Have you ever said, “My baby is crabby because we were too busy for nap time”? Or witnessed a hungry toddler throw a temper tantrum in the grocery store? Or have you said “My toddler has requested this book so many times that I can read it in my sleep!”
Infants and toddlers benefit from the nurturing and responsive relationships which they experience through consistent daily routines and repetition. Morning routines, transitions before and after child care, meal and snack times, chore time, indoor and outdoor play, and consistency at bedtime create environments for healthy growth and development. Meal time and bed time are two ways to add consistency to your child’s day:
Strive to eat together in your home as a family at least one meal a day. Children who eat meals at home eat healthier and more economically and experience positive conversation. Family meals foster physical, cognitive, emotional and social well-being for your infant and toddler and benefit your entire family.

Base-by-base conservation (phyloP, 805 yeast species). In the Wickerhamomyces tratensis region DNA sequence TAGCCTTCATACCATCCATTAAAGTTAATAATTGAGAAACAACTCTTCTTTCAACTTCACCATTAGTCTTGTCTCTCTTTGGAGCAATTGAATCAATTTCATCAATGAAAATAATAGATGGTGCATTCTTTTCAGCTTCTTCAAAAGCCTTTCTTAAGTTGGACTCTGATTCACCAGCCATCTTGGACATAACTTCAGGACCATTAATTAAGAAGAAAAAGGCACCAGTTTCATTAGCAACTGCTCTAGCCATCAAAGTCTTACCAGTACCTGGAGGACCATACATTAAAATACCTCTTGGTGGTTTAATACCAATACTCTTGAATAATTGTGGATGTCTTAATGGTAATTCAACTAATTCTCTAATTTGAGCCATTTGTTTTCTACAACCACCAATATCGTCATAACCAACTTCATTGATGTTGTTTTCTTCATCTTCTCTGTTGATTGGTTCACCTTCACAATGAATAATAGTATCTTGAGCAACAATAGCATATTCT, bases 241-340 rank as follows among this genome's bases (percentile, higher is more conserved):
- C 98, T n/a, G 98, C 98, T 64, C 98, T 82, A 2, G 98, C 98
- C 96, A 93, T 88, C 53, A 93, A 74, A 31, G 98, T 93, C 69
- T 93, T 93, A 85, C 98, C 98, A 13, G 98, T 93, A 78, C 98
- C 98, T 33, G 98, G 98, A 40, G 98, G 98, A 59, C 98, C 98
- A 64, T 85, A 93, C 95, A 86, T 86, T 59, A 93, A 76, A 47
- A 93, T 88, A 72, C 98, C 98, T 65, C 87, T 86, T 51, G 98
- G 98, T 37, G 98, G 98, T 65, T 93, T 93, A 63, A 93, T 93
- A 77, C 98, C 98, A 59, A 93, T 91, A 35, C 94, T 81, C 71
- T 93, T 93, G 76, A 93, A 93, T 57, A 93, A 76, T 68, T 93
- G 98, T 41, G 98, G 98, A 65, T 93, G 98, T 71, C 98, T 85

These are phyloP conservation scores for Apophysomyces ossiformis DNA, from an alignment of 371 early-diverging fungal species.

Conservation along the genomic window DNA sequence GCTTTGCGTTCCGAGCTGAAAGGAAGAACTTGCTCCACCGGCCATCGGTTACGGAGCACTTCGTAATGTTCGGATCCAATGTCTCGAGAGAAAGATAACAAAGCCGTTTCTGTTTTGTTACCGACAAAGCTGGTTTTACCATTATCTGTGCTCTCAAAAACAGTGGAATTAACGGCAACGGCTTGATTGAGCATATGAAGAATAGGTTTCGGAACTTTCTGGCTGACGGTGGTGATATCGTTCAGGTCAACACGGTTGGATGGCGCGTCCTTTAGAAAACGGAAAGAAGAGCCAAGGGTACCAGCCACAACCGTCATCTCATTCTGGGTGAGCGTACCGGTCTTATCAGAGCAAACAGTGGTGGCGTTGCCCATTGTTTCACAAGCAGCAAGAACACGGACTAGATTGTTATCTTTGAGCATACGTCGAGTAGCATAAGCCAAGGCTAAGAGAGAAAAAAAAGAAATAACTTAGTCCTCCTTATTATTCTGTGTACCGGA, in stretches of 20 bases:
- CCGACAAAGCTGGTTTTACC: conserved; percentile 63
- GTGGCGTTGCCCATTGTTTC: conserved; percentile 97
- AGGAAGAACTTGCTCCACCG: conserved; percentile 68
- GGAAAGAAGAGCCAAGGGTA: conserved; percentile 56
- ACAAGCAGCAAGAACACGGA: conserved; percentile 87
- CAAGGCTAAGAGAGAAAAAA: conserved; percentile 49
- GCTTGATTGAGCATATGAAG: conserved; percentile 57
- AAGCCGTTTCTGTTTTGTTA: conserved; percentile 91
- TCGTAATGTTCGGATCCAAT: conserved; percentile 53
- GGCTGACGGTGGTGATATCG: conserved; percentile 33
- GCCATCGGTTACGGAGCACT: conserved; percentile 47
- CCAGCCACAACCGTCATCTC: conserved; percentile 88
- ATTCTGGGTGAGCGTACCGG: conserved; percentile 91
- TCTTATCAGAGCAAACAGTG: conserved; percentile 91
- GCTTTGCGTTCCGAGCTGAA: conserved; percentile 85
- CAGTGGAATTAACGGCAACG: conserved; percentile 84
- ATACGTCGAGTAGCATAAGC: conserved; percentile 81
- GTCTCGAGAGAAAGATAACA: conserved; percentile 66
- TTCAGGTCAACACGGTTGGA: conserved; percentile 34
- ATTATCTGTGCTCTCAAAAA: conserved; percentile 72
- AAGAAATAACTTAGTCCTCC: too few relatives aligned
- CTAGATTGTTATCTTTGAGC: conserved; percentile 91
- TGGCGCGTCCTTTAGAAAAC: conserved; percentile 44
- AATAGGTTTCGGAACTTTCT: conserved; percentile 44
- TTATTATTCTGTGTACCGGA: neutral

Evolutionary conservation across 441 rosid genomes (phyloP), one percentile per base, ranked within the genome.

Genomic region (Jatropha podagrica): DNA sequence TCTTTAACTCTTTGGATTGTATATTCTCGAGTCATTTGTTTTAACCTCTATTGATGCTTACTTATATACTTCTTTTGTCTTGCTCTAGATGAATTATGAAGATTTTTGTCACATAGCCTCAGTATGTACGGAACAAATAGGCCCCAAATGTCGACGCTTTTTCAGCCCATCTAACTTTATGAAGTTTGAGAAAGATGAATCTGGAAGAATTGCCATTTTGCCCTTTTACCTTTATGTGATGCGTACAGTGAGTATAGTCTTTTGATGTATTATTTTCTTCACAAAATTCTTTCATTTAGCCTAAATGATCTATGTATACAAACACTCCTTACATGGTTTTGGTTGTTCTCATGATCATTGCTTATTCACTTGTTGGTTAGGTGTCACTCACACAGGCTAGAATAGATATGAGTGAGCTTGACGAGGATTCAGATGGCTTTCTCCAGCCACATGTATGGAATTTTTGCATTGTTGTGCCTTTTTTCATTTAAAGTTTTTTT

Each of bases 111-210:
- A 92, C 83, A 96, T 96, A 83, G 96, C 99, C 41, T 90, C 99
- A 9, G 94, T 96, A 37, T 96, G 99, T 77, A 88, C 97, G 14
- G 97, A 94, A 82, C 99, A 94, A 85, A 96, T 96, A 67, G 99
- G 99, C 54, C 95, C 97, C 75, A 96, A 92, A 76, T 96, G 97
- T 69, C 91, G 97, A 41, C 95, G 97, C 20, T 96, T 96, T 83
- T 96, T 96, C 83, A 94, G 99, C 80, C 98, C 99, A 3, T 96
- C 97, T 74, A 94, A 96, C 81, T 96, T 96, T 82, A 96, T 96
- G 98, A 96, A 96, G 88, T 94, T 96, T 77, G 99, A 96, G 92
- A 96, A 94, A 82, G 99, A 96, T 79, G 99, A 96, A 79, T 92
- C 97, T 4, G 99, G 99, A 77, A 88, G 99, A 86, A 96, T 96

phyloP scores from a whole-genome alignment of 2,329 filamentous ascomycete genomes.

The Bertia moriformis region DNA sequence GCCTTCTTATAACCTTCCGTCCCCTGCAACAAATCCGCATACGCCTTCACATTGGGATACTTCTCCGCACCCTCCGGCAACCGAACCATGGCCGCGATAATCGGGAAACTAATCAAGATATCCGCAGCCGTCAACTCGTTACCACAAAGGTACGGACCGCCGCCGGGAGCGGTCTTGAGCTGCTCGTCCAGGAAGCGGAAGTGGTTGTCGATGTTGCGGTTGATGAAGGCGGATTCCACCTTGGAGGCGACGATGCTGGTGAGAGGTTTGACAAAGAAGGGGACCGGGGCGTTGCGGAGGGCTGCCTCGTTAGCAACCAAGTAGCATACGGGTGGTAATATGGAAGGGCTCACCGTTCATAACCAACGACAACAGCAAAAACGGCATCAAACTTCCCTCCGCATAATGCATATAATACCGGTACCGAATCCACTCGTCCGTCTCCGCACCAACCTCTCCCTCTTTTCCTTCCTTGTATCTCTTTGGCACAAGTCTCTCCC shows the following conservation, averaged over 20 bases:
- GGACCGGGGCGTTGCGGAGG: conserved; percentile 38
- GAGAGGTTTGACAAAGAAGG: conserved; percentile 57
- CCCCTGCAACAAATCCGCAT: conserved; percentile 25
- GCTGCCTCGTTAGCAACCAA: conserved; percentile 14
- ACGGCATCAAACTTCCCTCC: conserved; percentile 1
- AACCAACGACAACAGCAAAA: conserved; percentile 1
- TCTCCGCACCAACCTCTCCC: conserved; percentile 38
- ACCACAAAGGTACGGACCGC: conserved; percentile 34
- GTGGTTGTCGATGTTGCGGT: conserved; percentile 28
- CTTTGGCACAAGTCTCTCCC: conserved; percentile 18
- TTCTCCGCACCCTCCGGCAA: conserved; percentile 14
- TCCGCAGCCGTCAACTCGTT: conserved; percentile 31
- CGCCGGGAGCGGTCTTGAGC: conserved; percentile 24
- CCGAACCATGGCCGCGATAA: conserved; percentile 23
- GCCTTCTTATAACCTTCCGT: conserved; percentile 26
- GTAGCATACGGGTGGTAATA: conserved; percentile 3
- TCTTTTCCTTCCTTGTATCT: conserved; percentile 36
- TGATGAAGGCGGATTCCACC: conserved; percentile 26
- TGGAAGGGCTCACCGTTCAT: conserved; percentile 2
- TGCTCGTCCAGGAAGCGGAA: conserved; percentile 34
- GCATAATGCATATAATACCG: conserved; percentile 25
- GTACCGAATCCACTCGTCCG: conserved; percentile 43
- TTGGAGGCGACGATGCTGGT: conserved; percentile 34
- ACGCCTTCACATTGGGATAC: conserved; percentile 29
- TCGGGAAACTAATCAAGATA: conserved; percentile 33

Infants and toddlers feel more comfortable at bedtime when they experience routines in the same order and at the same time each night. This may include a warm bath, brushing teeth, changing into pajamas, cuddling with a special toy during story time or singing a special lullaby together. Quiet music and conversation may also be soothing. Limiting sugar, caffeine and television also creates a calmer bedtime.
Children thrive best when they are able to count on loving parents and caregivers to provide positive consistent schedules and routines. Consistency also minimizes power struggles between parents and children.
Is it realistic to have a consistent routine 100% of the time? Absolutely not. The unexpected happens and daily schedules get turned upside down. Major life changes such as military deployments, family illness, and custody issues also interfere with routines.
Try your best to prepare your child for school success by planning a consistent routine based on their individual needs.
Nancy Frecks, Extension Educator | The Learning Child
This article was originally published by Frecks as a PDF for Nebraska Extension. We have republished it here with her permission.
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